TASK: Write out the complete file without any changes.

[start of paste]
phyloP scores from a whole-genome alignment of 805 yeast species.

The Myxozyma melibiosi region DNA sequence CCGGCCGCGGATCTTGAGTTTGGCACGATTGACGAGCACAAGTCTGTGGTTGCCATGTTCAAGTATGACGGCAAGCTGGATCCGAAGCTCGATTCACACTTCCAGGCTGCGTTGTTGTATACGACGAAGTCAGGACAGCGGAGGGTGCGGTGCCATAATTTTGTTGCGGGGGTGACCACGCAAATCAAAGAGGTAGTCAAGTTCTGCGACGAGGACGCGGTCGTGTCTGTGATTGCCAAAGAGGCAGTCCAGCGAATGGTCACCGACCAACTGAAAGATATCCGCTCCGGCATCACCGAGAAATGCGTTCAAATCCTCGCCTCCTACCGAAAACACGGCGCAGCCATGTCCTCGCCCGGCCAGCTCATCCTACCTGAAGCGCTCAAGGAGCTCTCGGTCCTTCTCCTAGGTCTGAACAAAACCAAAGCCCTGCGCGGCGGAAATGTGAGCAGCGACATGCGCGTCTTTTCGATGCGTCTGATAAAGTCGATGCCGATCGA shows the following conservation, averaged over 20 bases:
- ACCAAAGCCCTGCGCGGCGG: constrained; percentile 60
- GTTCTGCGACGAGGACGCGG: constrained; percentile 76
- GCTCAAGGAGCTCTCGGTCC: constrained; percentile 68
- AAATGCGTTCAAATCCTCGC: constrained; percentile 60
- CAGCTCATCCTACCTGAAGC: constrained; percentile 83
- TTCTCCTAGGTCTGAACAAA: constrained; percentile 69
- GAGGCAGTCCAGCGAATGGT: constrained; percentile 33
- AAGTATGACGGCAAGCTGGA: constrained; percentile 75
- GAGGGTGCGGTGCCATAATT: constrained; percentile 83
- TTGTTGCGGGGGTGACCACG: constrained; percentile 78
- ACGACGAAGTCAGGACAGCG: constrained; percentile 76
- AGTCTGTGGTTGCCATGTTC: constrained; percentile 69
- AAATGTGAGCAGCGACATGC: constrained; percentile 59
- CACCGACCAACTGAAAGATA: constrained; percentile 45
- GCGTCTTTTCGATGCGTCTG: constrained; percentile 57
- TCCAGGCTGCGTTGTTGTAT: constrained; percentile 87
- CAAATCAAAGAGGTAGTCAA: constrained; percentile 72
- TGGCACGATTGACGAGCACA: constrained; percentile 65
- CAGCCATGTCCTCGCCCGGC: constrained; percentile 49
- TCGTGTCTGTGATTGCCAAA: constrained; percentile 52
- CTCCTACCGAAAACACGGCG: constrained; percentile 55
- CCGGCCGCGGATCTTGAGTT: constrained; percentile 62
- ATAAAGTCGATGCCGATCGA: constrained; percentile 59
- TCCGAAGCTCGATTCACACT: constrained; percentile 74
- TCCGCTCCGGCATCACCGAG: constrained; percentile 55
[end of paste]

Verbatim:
phyloP scores from a whole-genome alignment of 805 yeast species.

The Myxozyma melibiosi region DNA sequence CCGGCCGCGGATCTTGAGTTTGGCACGATTGACGAGCACAAGTCTGTGGTTGCCATGTTCAAGTATGACGGCAAGCTGGATCCGAAGCTCGATTCACACTTCCAGGCTGCGTTGTTGTATACGACGAAGTCAGGACAGCGGAGGGTGCGGTGCCATAATTTTGTTGCGGGGGTGACCACGCAAATCAAAGAGGTAGTCAAGTTCTGCGACGAGGACGCGGTCGTGTCTGTGATTGCCAAAGAGGCAGTCCAGCGAATGGTCACCGACCAACTGAAAGATATCCGCTCCGGCATCACCGAGAAATGCGTTCAAATCCTCGCCTCCTACCGAAAACACGGCGCAGCCATGTCCTCGCCCGGCCAGCTCATCCTACCTGAAGCGCTCAAGGAGCTCTCGGTCCTTCTCCTAGGTCTGAACAAAACCAAAGCCCTGCGCGGCGGAAATGTGAGCAGCGACATGCGCGTCTTTTCGATGCGTCTGATAAAGTCGATGCCGATCGA shows the following conservation, averaged over 20 bases:
- ACCAAAGCCCTGCGCGGCGG: constrained; percentile 60
- GTTCTGCGACGAGGACGCGG: constrained; percentile 76
- GCTCAAGGAGCTCTCGGTCC: constrained; percentile 68
- AAATGCGTTCAAATCCTCGC: constrained; percentile 60
- CAGCTCATCCTACCTGAAGC: constrained; percentile 83
- TTCTCCTAGGTCTGAACAAA: constrained; percentile 69
- GAGGCAGTCCAGCGAATGGT: constrained; percentile 33
- AAGTATGACGGCAAGCTGGA: constrained; percentile 75
- GAGGGTGCGGTGCCATAATT: constrained; percentile 83
- TTGTTGCGGGGGTGACCACG: constrained; percentile 78
- ACGACGAAGTCAGGACAGCG: constrained; percentile 76
- AGTCTGTGGTTGCCATGTTC: constrained; percentile 69
- AAATGTGAGCAGCGACATGC: constrained; percentile 59
- CACCGACCAACTGAAAGATA: constrained; percentile 45
- GCGTCTTTTCGATGCGTCTG: constrained; percentile 57
- TCCAGGCTGCGTTGTTGTAT: constrained; percentile 87
- CAAATCAAAGAGGTAGTCAA: constrained; percentile 72
- TGGCACGATTGACGAGCACA: constrained; percentile 65
- CAGCCATGTCCTCGCCCGGC: constrained; percentile 49
- TCGTGTCTGTGATTGCCAAA: constrained; percentile 52
- CTCCTACCGAAAACACGGCG: constrained; percentile 55
- CCGGCCGCGGATCTTGAGTT: constrained; percentile 62
- ATAAAGTCGATGCCGATCGA: constrained; percentile 59
- TCCGAAGCTCGATTCACACT: constrained; percentile 74
- TCCGCTCCGGCATCACCGAG: constrained; percentile 55